It is hard sometimes as beginner of 8x10 black and white process to find reference. Of course there are a lot but which one. Per your recommendation, I just go ahead to order Ray McSavaney's book Explorations (which is back order). Still, I really think that you shall disclose the others. May be some of us can at least get to see them in some Arts Library or just wait for the chance.


I agree with everything you said. Explorations is without a doubt my favorite photo book - period. And McSavaney is a heck of a nice guy.

John's workshop is fantastic. It was one of the high points of my photo experience. Imagine a group of photographers as crazy an committed as you are, learning from a master. I came away from that workshop so charged up that I could hardly contain myself. My darkroom printing immediately improved (and I had been doing it since I was in elementary school - I attended the workshop in my late 30's). The first print after the workshop was a dramatic improvement. There is lots of fun. John has a great sense of humor. Anne, his wife, is great (and an outstanding photographer), and you will learn almost more than your brain can handle!

Mike, well that's a shame, but understandable. I ask because I might like to have a darkroom myself someday, although completely impractical in present circumstances.

Doesn't it seem that most "art" photographers' income is derived from workshops or other teaching methods?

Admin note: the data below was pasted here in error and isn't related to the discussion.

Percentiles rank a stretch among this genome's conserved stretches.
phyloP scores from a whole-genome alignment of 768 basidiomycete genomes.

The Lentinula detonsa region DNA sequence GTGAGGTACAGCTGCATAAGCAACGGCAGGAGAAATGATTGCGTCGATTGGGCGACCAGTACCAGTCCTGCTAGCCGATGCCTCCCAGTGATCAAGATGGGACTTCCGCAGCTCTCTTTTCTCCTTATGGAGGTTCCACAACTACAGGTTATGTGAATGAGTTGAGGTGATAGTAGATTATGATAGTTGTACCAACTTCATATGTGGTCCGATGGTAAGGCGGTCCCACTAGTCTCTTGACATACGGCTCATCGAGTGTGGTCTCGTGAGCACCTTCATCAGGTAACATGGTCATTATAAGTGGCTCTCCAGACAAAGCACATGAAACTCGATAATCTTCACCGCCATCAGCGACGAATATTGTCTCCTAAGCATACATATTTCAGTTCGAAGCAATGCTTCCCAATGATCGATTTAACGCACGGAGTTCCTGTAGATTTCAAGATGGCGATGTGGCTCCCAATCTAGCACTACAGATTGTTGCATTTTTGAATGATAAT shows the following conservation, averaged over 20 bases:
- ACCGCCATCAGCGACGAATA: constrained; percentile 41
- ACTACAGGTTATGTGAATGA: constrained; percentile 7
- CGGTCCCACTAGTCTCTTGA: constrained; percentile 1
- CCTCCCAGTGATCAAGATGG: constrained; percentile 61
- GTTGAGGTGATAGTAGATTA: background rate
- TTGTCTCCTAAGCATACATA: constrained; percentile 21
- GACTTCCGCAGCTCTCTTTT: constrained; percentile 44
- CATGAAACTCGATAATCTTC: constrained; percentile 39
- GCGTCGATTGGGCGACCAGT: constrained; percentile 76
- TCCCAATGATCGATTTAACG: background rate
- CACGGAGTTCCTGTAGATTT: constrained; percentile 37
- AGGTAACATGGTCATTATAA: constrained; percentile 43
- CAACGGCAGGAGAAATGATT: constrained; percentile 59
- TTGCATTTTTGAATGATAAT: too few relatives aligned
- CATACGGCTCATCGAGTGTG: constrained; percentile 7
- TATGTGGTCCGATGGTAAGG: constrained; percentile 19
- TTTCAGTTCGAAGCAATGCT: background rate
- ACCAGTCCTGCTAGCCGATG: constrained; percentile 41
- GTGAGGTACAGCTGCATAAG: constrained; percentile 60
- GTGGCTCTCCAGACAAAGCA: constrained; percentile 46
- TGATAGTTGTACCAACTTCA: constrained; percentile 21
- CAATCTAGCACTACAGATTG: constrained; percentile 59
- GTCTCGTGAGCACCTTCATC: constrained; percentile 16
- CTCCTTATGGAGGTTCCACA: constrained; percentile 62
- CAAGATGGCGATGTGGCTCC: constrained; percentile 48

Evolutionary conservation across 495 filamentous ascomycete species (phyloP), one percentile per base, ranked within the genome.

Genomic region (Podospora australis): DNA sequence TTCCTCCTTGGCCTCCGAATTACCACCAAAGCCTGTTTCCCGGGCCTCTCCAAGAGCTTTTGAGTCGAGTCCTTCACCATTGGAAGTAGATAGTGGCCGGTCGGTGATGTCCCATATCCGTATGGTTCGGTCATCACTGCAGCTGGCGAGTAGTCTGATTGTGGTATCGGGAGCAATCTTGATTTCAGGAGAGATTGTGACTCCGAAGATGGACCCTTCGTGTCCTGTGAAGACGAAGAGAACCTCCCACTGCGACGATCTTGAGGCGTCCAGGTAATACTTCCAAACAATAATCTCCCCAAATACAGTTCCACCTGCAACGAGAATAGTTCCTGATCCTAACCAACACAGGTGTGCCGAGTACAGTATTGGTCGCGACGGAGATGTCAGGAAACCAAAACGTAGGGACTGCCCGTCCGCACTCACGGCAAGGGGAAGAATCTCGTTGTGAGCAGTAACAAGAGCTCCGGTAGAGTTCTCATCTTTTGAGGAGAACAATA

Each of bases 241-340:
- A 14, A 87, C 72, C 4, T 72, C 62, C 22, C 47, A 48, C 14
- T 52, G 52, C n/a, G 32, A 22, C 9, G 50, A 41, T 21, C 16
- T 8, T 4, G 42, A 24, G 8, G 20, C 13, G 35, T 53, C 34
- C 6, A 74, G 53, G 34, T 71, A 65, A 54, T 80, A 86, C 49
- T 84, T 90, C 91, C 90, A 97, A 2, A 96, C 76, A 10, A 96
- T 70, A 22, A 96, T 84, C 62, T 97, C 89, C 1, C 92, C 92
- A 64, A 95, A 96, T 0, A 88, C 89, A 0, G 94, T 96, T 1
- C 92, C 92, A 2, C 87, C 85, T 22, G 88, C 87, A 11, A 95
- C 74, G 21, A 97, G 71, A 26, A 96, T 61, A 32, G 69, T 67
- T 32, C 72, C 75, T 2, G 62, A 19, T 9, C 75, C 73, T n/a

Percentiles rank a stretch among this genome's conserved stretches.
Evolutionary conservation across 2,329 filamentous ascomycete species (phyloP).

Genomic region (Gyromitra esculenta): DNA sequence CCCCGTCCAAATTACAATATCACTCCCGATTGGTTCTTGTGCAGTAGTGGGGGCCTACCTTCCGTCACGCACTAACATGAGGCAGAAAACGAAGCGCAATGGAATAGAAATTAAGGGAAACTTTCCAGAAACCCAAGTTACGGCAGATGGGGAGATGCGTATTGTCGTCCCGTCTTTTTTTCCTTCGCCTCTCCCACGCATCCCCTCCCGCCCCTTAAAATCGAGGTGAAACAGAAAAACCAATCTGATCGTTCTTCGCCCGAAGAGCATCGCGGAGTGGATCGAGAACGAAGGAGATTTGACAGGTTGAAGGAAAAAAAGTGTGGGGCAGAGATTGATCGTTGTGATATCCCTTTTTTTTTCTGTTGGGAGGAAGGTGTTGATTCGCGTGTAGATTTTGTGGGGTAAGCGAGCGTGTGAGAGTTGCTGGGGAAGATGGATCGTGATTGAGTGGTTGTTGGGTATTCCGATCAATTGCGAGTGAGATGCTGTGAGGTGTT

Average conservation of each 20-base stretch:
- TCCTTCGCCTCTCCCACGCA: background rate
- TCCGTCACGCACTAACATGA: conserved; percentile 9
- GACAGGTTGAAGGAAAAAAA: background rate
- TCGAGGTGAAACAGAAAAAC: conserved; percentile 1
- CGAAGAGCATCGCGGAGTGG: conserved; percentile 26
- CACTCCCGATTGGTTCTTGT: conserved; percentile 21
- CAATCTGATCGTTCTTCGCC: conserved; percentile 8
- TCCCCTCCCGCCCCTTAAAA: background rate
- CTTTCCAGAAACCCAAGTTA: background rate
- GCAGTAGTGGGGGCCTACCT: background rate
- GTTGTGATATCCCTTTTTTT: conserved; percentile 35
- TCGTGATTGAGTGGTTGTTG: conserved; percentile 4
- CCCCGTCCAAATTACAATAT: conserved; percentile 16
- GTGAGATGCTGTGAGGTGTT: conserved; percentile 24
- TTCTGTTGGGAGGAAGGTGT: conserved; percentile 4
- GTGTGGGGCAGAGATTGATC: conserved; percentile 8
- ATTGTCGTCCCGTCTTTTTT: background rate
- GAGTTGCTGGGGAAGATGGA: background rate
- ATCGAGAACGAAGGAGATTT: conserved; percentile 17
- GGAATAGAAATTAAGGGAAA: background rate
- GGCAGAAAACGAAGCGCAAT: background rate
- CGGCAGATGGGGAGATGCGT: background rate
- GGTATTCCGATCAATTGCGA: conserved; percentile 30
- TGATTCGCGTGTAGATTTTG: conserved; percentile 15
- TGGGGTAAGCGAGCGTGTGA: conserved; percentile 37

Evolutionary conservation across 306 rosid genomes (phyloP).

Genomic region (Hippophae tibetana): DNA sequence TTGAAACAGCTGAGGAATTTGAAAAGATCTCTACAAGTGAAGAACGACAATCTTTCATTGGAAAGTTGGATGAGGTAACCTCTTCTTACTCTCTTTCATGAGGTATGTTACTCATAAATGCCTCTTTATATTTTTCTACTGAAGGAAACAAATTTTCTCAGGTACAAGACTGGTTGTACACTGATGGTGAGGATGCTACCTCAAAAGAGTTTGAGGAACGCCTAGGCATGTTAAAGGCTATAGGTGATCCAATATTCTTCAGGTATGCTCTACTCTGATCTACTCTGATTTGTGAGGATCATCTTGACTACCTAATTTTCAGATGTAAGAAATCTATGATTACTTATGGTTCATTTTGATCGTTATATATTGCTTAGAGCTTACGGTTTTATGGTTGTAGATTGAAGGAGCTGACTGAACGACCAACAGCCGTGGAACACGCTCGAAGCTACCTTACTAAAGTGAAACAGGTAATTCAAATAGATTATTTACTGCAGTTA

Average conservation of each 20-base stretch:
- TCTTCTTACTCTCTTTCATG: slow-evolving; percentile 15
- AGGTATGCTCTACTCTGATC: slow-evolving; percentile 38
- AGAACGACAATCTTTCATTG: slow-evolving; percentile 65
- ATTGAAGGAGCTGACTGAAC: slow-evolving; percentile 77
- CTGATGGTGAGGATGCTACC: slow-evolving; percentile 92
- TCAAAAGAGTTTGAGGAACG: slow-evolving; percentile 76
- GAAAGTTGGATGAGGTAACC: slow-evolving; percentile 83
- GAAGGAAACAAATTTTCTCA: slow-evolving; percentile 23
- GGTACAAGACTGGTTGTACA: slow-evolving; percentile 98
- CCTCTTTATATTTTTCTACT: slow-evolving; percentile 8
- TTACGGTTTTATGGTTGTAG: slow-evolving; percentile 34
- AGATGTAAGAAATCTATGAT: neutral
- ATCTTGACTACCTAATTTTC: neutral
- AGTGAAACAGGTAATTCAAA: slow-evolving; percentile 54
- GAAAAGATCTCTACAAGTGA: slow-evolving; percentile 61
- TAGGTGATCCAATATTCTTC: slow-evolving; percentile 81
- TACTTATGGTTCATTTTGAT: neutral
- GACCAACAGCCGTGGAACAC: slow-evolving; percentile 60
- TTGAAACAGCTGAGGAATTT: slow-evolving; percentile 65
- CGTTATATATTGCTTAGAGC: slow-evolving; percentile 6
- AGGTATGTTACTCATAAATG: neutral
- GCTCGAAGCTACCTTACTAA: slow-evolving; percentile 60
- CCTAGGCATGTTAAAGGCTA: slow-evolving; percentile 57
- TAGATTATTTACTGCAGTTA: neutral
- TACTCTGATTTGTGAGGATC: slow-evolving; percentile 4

As opposed to selling photographs, that is.

It's true about light, but it's a strange thing. I bought that big Koudelka book you linked to recently, and two of my favorite pictures in it (black hound and tree in landscape) have the dullest winter light possible, but somehow it's still photographic light. So what *is* good light?

As merely an amateur may I question some of your comments?
Isn't it just as much about the subject and interpretation as about the light? The light is one of the tools and the skill/art is about how you use it. That is in an active way. Passively you seek the light and accept what it does to your subject and Bob's your uncle.
Just going a bit further I find that nowadays, with the tools available, I am able to take my images and develop other interpretations. there are many who do this far nbetter than me and tehir work becomes art and it certainly does not depend on the light. Note that I used the word images rather than photographs but that is the point. Once we have our images we can choose to make traditional photos (which is my choice in 95% of cases) or, experiment in my case.
Yes, I enjoyed the creative process of the darkrrom but moreso I enjoy the new horizons of the digital world.
Best wishes, Robert in Luxembourg

More words of support for winter:

"It is a pleasure to the real lover of Nature to give winter all the glory he can, for summer will make its own way, and speak its own praises."

Dorothy Wordsworth, quoted in Rutstrum, Paradise below Zero.

I must admit I'm looking forward to winter, down here south of the equator. I won't have to get out of bed so early to catch the nice morning light!